World Food Program USA’s President and CEO Rick Leach introduced former U.S. National Security Adviser Stephen Hadley as the honored guest for this year’s lecture, which was held at the Council on Foreign Relations in Washington D.C.
The two discussed the link between national security and food security—an especially timely topic given that conflict is driving displacement and widespread hunger in places like Syria, South Sudan and Yemen.
“As we meet here today, the world is facing unprecedented challenges: For the first time in a decade, the number of hungry people is on the rise,” Leach said during the event’s introduction.
“For the first time in history, the world faces the prospect of four simultaneous famines in northeast Nigeria, Somalia, South Sudan and Yemen.”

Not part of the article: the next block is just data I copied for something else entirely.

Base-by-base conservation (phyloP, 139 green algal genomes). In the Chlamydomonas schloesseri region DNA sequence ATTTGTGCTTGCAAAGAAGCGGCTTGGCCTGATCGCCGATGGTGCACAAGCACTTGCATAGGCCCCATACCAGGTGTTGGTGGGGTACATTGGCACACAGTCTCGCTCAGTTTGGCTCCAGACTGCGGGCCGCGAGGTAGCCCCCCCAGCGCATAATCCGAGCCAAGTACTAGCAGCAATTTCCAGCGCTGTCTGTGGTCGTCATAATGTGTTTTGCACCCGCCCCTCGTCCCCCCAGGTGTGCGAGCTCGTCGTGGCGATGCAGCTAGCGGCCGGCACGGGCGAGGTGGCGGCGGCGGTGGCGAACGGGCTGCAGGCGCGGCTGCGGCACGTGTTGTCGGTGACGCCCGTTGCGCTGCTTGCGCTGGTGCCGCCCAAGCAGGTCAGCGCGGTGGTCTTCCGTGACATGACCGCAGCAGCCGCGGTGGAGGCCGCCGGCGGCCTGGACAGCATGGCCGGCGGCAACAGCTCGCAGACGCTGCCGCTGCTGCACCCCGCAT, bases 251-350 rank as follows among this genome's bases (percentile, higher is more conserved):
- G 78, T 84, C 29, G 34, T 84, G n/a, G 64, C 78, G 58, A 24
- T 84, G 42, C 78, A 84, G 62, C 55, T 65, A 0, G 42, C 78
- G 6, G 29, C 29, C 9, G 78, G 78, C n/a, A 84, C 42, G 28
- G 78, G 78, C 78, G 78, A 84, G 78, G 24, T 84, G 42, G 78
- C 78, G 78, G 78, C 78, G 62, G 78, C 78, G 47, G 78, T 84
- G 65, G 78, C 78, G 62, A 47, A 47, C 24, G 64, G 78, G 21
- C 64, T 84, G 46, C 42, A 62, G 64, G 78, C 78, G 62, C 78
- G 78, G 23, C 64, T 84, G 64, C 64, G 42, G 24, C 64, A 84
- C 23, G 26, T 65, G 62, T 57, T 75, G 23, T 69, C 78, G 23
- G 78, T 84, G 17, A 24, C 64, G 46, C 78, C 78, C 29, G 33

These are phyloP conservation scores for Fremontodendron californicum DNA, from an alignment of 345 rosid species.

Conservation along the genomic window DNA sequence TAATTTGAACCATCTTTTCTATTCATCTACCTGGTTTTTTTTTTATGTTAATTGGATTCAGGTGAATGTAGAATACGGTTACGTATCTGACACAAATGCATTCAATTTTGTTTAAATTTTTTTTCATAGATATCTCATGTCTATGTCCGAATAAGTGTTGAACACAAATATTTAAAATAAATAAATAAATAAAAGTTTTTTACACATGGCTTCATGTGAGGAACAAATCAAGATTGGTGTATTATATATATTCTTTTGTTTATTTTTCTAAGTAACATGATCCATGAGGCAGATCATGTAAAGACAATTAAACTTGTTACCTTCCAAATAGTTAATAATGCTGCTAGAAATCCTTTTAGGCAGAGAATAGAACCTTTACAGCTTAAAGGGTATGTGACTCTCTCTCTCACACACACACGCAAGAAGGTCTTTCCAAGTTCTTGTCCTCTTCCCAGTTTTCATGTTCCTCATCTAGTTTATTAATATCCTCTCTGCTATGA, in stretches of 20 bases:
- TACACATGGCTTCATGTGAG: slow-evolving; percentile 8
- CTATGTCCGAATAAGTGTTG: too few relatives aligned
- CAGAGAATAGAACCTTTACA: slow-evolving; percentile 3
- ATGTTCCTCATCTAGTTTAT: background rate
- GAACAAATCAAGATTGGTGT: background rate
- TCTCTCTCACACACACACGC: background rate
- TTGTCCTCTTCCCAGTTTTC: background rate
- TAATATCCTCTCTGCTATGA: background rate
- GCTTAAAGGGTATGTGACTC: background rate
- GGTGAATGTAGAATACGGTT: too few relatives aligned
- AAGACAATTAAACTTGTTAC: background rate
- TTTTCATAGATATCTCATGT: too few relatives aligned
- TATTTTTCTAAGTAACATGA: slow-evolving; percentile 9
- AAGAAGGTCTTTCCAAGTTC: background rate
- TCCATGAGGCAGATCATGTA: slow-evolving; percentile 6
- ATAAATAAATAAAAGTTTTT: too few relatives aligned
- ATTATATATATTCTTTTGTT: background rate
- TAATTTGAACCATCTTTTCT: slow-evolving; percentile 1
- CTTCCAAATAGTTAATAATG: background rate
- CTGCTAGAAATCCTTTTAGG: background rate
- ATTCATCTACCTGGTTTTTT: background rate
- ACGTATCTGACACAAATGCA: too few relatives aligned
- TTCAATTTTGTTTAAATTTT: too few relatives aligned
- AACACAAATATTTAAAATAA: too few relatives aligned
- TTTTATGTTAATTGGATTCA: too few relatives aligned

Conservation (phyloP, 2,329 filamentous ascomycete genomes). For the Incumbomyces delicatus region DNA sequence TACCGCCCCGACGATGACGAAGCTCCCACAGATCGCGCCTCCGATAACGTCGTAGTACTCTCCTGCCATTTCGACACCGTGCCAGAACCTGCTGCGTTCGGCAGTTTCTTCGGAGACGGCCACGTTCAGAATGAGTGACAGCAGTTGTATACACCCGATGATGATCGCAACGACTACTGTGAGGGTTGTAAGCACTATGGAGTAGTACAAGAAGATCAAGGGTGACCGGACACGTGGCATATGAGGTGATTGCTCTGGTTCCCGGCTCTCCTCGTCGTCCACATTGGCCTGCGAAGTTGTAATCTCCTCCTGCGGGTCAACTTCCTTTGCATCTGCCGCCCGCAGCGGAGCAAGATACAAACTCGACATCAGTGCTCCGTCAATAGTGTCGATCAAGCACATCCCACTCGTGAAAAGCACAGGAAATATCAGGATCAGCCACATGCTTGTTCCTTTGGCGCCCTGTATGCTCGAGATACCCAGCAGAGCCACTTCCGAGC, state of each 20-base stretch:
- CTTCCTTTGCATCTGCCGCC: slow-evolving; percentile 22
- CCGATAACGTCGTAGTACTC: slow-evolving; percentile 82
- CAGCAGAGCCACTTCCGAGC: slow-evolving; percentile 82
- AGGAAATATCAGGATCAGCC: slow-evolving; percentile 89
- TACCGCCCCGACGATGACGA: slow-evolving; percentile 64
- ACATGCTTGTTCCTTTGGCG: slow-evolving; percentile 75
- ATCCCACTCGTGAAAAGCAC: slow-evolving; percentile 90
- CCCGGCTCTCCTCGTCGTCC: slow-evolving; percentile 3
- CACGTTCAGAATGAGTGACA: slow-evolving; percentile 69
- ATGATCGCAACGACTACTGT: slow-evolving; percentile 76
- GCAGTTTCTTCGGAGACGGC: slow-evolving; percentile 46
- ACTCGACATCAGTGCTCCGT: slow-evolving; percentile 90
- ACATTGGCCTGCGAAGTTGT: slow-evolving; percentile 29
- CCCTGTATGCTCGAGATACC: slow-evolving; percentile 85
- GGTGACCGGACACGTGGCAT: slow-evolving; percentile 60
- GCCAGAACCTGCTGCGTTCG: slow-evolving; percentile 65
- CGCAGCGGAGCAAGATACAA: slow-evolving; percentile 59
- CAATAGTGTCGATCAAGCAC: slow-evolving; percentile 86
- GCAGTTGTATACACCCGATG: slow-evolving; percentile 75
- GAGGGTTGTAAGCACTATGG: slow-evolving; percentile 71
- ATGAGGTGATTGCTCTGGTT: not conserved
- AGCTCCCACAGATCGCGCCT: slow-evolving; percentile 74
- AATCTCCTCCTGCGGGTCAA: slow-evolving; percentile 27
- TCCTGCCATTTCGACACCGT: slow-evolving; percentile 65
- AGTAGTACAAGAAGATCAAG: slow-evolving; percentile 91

Leach noted that each of these four hunger crises is the result of conflict. In fact, 80 percent of all humanitarian emergencies is being driven by violence.
As the former Assistant for National Security Affairs under President George W. Bush, Hadley understands the complicated factors that can lead to instability. During yesterday’s lecture, he noted that military might alone can’t solve the problem of fragile states and prolonged violence.
“We need an integrated approach that includes both hard and soft power,” Hadley said.
This soft power includes humanitarian assistance and development efforts that protect and provide for the most basic needs of a population: Food, water, energy and the environment.
“If you worry about extremism, as a practical matter, you have to address the issue of food,” Hadley said.
Hadley called for a “whole-of-society” approach that unites the public and private sectors in the fight against food insecurity. He also noted that just a dozen or so “fragile states”—low-income countries with poor governance—are responsible for the bulk of the world’s refugees. “If we can raise the visibility of the overall idea of fragile states, we can move forward,” he said.